I was recently asked to be a panelist at the upcoming Ticket Summit 2010 and it made be think back to the last two...

I was recently asked to be a panelist at the upcoming Ticket Summit 2010 and it made be think back to the last two Ticket Summit events that I’ve attended.

The first was the conference’s second year. Back then, Alfred Branch was the lone reporter for TicketNews, StubHub was the controversial young company, and there were only three representatives from the primary market (although once you consider that Fred Rosen was retired and Qcue was in its infancy, there was actually just one, Derek Palmer of Tickets.com).

Fast forward to this past July. StubHub’s president gave a keynote address, the New Jersey Nets had a booth, and Qcue was the controversial young company. In fact, our pricing panel stirred up such a healthy debate on what dynamic pricing really is and how it affects brokers and season ticket holders, that I thought it would be appropriate to revisit the three the biggest misconceptions raised during the discussion.

“With dynamic pricing, I won’t be able to resell my tickets for bad games since teams will just drop prices.”

What if I told you that prices are more likely to rise than fall over time, even for the worst games? Dynamic pricing is about being smarter with pricing, not just dynamic. That means that at the start of the season, a game played on Tuesday night against the last place team will start at a lower price than a game played on Saturday afternoon against your archrival. And there isn’t much that can happen to that Tuesday night game to make it worse. Sure it can rain, but barring that, prices will only move up as tickets sell and the game becomes, with any luck, better than it looked on paper.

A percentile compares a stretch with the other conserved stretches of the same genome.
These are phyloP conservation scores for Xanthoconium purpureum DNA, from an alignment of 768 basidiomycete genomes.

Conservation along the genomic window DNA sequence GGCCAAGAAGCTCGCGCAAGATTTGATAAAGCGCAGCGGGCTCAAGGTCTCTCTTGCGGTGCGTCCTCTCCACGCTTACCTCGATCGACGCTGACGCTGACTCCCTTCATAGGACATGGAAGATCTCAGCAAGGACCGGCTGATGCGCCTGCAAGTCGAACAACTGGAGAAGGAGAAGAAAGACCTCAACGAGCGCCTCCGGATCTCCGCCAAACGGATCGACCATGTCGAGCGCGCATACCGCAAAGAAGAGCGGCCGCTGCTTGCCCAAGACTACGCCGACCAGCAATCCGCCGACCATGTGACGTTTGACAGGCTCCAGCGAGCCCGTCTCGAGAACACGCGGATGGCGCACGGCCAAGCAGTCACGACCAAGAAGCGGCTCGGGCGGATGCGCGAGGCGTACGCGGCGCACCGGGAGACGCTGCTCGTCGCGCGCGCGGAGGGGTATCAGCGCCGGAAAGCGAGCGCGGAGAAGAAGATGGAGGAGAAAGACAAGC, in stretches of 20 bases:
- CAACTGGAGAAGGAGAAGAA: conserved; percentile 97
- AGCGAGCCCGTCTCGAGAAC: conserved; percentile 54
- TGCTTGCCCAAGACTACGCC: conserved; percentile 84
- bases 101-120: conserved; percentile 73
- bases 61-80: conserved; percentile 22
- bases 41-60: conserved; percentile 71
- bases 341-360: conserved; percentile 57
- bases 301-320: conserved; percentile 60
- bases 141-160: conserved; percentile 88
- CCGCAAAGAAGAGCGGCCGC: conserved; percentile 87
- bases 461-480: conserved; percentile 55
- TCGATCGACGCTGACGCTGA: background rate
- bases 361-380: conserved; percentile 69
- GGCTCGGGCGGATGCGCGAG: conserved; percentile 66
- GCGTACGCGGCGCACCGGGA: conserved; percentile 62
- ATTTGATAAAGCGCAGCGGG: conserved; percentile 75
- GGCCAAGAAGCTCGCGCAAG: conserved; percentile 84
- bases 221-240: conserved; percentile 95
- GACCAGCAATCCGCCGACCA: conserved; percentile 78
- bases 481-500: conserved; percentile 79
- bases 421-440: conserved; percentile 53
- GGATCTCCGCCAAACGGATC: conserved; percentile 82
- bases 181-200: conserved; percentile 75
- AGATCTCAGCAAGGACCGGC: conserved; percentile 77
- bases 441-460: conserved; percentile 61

You’ve always known that those games had different values because you could sell them for different prices — but with dynamic pricing, you can’t pretend you paid the same price for them anymore, because you didn’t. Once you consider your real cost for those low value games, you’ll quickly realize that you can sell them at a fair price and dynamic pricing helps.

“I just found an interesting blog post about dynamic pricing for Giants tickets. For the first two games, it looks like ticket prices increased leading up to the game. Under the dynamic pricing model, don’t prices generally go down as the game approaches?”

If you track prices for tickets on StubHub or the other exchanges, you’ll see ticket prices drop immediately prior to an event. But dynamic pricing is very different from pricing on the secondary market. One element of this is that teams have more tickets to sell, meaning that they’re going to be more conservative with prices earlier in the sales cycle. As more tickets sell, and availability decreases, the prices leading up to a game will actually increase.

If you aren’t convinced that primary and secondary market pricing are different, take a look at group sales. Any team will gladly give you a discount for 25 tickets together because they have 20,000+ seats to sell and bigger sales are advantageous. But that same purchase on the secondary market will cost you a premium because for a broker, 25 seats together is a scarce commodity.

“Dynamic pricing is going to devalue my tickets. The team will just try to undercut me on the secondary market.”

Season ticket holders are the lifeblood of teams, and teams will always protect those loyal customers. Dynamic pricing brings more fans to the game, providing a better fan experience across the stadium, and increasing the resale value of tickets. More tickets sold also means more revenues for teams, which ultimately translates into lower costs for season ticket holders.

Dynamic pricing is really about teams being more intelligent and flexible with pricing – which means protecting your most loyal customers and increasing the value they receive. Increasing attendance and more accurately pricing premium games are two ways in which dynamic pricing achieves those goals.

Barry Kahn is the founder and CEO of Qcue, the world’s only dynamic pricing engine for live entertainment events. Sports teams, concert promoters and venues use Qcue’s patent-pending technology to set the right price at the right time, and provide the best value for fans, from the onsale date right up to the event date. Customers and partners include the San Francisco Giants, Major League Baseball and Tickets.com.